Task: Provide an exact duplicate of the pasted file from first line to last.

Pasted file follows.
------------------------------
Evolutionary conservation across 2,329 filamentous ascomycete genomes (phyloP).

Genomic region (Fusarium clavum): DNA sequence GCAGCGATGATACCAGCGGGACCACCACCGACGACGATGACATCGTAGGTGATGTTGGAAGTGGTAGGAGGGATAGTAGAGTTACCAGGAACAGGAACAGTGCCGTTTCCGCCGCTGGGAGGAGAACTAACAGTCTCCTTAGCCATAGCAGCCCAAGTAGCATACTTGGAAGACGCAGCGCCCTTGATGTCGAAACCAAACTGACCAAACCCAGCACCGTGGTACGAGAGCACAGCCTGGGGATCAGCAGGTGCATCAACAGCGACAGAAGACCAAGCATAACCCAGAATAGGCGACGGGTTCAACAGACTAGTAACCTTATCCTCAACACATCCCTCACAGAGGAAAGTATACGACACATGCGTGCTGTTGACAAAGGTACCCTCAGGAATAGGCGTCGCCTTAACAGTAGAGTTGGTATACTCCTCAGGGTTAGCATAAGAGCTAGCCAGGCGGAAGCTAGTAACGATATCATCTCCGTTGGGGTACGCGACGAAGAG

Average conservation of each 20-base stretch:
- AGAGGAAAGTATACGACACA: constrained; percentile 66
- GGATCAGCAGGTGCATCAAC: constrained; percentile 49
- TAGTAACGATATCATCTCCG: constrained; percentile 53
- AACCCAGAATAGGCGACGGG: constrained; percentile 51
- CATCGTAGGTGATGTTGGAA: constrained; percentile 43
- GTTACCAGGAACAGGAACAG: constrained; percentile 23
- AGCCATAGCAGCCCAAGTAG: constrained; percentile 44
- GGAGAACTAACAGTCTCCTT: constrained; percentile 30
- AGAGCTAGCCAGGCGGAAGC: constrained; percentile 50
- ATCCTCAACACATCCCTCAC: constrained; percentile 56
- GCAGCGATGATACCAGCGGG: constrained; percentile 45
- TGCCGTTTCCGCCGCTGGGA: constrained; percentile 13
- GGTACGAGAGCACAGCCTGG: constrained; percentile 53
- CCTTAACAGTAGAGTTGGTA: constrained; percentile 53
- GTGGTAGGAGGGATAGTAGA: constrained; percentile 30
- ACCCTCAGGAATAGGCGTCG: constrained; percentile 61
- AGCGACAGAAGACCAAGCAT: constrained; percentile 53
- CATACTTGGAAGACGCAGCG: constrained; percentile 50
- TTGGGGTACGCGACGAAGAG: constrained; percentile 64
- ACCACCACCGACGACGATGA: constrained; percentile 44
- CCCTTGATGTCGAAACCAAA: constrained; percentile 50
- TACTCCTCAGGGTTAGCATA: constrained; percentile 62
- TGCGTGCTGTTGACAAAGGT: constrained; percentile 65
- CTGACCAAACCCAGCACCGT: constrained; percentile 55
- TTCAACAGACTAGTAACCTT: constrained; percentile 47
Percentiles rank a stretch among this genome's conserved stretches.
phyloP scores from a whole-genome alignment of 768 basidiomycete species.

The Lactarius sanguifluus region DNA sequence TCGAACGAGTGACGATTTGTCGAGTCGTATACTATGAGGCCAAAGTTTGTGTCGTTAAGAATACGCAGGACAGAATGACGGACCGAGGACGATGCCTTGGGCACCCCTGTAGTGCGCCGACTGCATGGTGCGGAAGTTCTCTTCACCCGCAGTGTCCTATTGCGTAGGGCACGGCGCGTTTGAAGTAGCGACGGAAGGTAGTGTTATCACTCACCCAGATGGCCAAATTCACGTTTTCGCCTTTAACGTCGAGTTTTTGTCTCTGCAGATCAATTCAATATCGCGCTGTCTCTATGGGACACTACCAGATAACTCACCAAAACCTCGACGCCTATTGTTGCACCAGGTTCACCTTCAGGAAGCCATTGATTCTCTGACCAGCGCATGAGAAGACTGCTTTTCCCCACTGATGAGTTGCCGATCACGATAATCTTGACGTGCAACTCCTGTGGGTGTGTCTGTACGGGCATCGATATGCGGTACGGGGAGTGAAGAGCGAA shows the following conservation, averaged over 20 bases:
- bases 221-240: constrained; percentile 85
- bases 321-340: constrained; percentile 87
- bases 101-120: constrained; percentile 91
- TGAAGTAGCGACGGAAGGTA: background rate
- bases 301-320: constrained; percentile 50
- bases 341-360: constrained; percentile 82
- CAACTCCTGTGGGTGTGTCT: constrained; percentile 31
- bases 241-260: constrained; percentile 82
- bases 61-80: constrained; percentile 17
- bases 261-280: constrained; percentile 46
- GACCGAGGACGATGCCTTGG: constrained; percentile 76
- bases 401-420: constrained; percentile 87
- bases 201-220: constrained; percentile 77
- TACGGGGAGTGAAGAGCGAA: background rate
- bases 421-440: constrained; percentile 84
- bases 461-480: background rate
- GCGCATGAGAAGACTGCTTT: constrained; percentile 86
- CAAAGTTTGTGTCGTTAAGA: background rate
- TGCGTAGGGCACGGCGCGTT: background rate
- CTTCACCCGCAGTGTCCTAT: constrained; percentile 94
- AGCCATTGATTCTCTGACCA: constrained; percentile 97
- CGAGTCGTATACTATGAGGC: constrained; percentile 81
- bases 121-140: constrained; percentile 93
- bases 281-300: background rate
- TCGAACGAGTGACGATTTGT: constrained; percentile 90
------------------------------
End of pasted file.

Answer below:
Evolutionary conservation across 2,329 filamentous ascomycete genomes (phyloP).

Genomic region (Fusarium clavum): DNA sequence GCAGCGATGATACCAGCGGGACCACCACCGACGACGATGACATCGTAGGTGATGTTGGAAGTGGTAGGAGGGATAGTAGAGTTACCAGGAACAGGAACAGTGCCGTTTCCGCCGCTGGGAGGAGAACTAACAGTCTCCTTAGCCATAGCAGCCCAAGTAGCATACTTGGAAGACGCAGCGCCCTTGATGTCGAAACCAAACTGACCAAACCCAGCACCGTGGTACGAGAGCACAGCCTGGGGATCAGCAGGTGCATCAACAGCGACAGAAGACCAAGCATAACCCAGAATAGGCGACGGGTTCAACAGACTAGTAACCTTATCCTCAACACATCCCTCACAGAGGAAAGTATACGACACATGCGTGCTGTTGACAAAGGTACCCTCAGGAATAGGCGTCGCCTTAACAGTAGAGTTGGTATACTCCTCAGGGTTAGCATAAGAGCTAGCCAGGCGGAAGCTAGTAACGATATCATCTCCGTTGGGGTACGCGACGAAGAG

Average conservation of each 20-base stretch:
- AGAGGAAAGTATACGACACA: constrained; percentile 66
- GGATCAGCAGGTGCATCAAC: constrained; percentile 49
- TAGTAACGATATCATCTCCG: constrained; percentile 53
- AACCCAGAATAGGCGACGGG: constrained; percentile 51
- CATCGTAGGTGATGTTGGAA: constrained; percentile 43
- GTTACCAGGAACAGGAACAG: constrained; percentile 23
- AGCCATAGCAGCCCAAGTAG: constrained; percentile 44
- GGAGAACTAACAGTCTCCTT: constrained; percentile 30
- AGAGCTAGCCAGGCGGAAGC: constrained; percentile 50
- ATCCTCAACACATCCCTCAC: constrained; percentile 56
- GCAGCGATGATACCAGCGGG: constrained; percentile 45
- TGCCGTTTCCGCCGCTGGGA: constrained; percentile 13
- GGTACGAGAGCACAGCCTGG: constrained; percentile 53
- CCTTAACAGTAGAGTTGGTA: constrained; percentile 53
- GTGGTAGGAGGGATAGTAGA: constrained; percentile 30
- ACCCTCAGGAATAGGCGTCG: constrained; percentile 61
- AGCGACAGAAGACCAAGCAT: constrained; percentile 53
- CATACTTGGAAGACGCAGCG: constrained; percentile 50
- TTGGGGTACGCGACGAAGAG: constrained; percentile 64
- ACCACCACCGACGACGATGA: constrained; percentile 44
- CCCTTGATGTCGAAACCAAA: constrained; percentile 50
- TACTCCTCAGGGTTAGCATA: constrained; percentile 62
- TGCGTGCTGTTGACAAAGGT: constrained; percentile 65
- CTGACCAAACCCAGCACCGT: constrained; percentile 55
- TTCAACAGACTAGTAACCTT: constrained; percentile 47
Percentiles rank a stretch among this genome's conserved stretches.
phyloP scores from a whole-genome alignment of 768 basidiomycete species.

The Lactarius sanguifluus region DNA sequence TCGAACGAGTGACGATTTGTCGAGTCGTATACTATGAGGCCAAAGTTTGTGTCGTTAAGAATACGCAGGACAGAATGACGGACCGAGGACGATGCCTTGGGCACCCCTGTAGTGCGCCGACTGCATGGTGCGGAAGTTCTCTTCACCCGCAGTGTCCTATTGCGTAGGGCACGGCGCGTTTGAAGTAGCGACGGAAGGTAGTGTTATCACTCACCCAGATGGCCAAATTCACGTTTTCGCCTTTAACGTCGAGTTTTTGTCTCTGCAGATCAATTCAATATCGCGCTGTCTCTATGGGACACTACCAGATAACTCACCAAAACCTCGACGCCTATTGTTGCACCAGGTTCACCTTCAGGAAGCCATTGATTCTCTGACCAGCGCATGAGAAGACTGCTTTTCCCCACTGATGAGTTGCCGATCACGATAATCTTGACGTGCAACTCCTGTGGGTGTGTCTGTACGGGCATCGATATGCGGTACGGGGAGTGAAGAGCGAA shows the following conservation, averaged over 20 bases:
- bases 221-240: constrained; percentile 85
- bases 321-340: constrained; percentile 87
- bases 101-120: constrained; percentile 91
- TGAAGTAGCGACGGAAGGTA: background rate
- bases 301-320: constrained; percentile 50
- bases 341-360: constrained; percentile 82
- CAACTCCTGTGGGTGTGTCT: constrained; percentile 31
- bases 241-260: constrained; percentile 82
- bases 61-80: constrained; percentile 17
- bases 261-280: constrained; percentile 46
- GACCGAGGACGATGCCTTGG: constrained; percentile 76
- bases 401-420: constrained; percentile 87
- bases 201-220: constrained; percentile 77
- TACGGGGAGTGAAGAGCGAA: background rate
- bases 421-440: constrained; percentile 84
- bases 461-480: background rate
- GCGCATGAGAAGACTGCTTT: constrained; percentile 86
- CAAAGTTTGTGTCGTTAAGA: background rate
- TGCGTAGGGCACGGCGCGTT: background rate
- CTTCACCCGCAGTGTCCTAT: constrained; percentile 94
- AGCCATTGATTCTCTGACCA: constrained; percentile 97
- CGAGTCGTATACTATGAGGC: constrained; percentile 81
- bases 121-140: constrained; percentile 93
- bases 281-300: background rate
- TCGAACGAGTGACGATTTGT: constrained; percentile 90